The changes documented in this report for Weeki Wachee, Chassahowitzka and Homosassa rivers between 1998-2000 and 2003-2005 are consistent with a eutrophication progression scheme as indicated above and warrant the close attention of water resource managers whose charge is to maintain the ecological health and integrity of these systems. Highlighted below are key findings that substantiate this claim.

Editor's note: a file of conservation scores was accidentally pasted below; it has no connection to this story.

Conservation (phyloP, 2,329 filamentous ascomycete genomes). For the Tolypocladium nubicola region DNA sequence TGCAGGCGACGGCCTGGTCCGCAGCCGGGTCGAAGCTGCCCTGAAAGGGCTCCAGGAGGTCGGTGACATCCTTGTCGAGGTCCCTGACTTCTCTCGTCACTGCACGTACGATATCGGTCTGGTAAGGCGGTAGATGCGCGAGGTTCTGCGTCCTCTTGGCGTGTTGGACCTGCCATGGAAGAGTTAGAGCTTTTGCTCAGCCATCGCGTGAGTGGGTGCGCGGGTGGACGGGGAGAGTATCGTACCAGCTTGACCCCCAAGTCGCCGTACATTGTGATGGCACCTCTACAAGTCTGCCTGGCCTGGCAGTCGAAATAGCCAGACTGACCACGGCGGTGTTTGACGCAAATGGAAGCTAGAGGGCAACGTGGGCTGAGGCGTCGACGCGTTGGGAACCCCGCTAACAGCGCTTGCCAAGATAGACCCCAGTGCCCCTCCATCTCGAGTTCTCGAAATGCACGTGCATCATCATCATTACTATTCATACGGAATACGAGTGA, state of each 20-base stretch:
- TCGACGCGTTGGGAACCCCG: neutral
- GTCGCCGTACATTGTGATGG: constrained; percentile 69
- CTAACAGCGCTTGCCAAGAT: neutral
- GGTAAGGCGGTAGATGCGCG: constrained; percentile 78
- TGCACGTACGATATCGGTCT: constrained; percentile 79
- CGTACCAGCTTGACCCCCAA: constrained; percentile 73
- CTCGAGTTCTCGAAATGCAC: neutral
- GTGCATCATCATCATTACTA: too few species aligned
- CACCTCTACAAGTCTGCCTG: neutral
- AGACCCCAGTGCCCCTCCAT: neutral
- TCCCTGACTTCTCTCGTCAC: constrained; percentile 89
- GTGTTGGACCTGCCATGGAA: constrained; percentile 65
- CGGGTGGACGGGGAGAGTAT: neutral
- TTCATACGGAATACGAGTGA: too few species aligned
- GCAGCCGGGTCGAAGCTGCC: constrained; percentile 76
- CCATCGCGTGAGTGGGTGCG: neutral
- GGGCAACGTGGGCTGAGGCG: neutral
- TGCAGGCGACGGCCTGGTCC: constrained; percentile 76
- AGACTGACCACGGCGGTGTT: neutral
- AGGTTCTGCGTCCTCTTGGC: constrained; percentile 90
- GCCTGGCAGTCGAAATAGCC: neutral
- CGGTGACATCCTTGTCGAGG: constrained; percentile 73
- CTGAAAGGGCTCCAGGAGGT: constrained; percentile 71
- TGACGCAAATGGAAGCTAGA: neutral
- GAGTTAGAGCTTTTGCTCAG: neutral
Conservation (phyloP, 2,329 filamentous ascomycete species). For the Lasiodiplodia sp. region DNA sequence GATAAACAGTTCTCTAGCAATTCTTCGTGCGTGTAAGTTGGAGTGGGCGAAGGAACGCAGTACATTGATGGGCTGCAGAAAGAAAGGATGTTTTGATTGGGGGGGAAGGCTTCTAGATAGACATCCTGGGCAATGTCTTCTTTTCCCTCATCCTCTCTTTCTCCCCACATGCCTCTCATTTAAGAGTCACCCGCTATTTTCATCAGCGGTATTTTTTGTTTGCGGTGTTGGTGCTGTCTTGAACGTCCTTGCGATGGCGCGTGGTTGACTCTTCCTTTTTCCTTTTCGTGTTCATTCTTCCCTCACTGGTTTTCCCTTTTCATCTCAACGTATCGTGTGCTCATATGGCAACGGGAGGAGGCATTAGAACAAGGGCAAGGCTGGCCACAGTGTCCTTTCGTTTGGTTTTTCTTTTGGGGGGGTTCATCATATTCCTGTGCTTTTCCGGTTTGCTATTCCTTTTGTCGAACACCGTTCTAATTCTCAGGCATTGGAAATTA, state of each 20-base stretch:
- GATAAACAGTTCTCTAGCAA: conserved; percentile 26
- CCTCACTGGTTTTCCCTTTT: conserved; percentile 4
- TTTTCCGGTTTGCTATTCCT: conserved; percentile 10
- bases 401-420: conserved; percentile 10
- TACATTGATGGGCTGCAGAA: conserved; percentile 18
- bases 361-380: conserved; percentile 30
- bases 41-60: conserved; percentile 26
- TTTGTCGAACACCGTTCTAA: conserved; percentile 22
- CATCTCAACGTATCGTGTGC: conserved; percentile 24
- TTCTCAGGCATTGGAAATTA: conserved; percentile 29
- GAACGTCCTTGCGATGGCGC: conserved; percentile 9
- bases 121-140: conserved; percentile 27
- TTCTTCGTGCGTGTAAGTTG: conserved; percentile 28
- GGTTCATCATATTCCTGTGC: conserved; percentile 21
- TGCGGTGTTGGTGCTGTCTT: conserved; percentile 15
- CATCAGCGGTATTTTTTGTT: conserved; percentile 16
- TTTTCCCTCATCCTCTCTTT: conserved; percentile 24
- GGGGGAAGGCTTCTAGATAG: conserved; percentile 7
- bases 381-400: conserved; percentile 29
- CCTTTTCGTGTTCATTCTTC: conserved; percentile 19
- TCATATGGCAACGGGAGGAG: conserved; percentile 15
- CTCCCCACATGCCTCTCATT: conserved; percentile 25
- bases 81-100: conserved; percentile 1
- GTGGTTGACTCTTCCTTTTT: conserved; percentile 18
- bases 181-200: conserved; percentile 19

Nitrate concentrations have increased significantly in all three river systems. Most notable has been the change in the Weeki Wachee River. The mean nitrateForm of nitrogen commonly found in the soil and used by plants for building amino acids, DNA and proteins. It is commonly produced by the chemical modification of nitrite by specialized bacteria. Chemical formula for nitrate is NO3-. concentration at the uppermost sampling transect in the Weeki Wachee River between 1998 and 2000 was 524 μg L-1. Between 2003 and 2005, the mean nitrate concentration at this same transectA straight line or narrow cross section along which observations or measurements are made. was 781 μg L-1. This more recent value represents an approximate 50% increase in nitrate concentration relative to the earlier time period. Similar comparisons indicate a 20% increase in the mean nitrate concentration at the uppermost sampling transect in the Chassahowitzka River and a 6% increase in the Homosassa River. The increases in nitrate concentration coupled with concomitant increases in calculated discharge ratesThe amount of water that passes a fixed point in a given amount of time, usually expressed as liters or cubic feet of water per second. in each of the three rivers has resulted in substantially greater nitrate loads. In fact, calculated nitrate loading rates in the headwater regions of the Weeki Wachee, Chassahowitzka and Homosassa rivers have increased by 76%, 43% and 56%, respectively, since the 1998 to 2000 sampling period.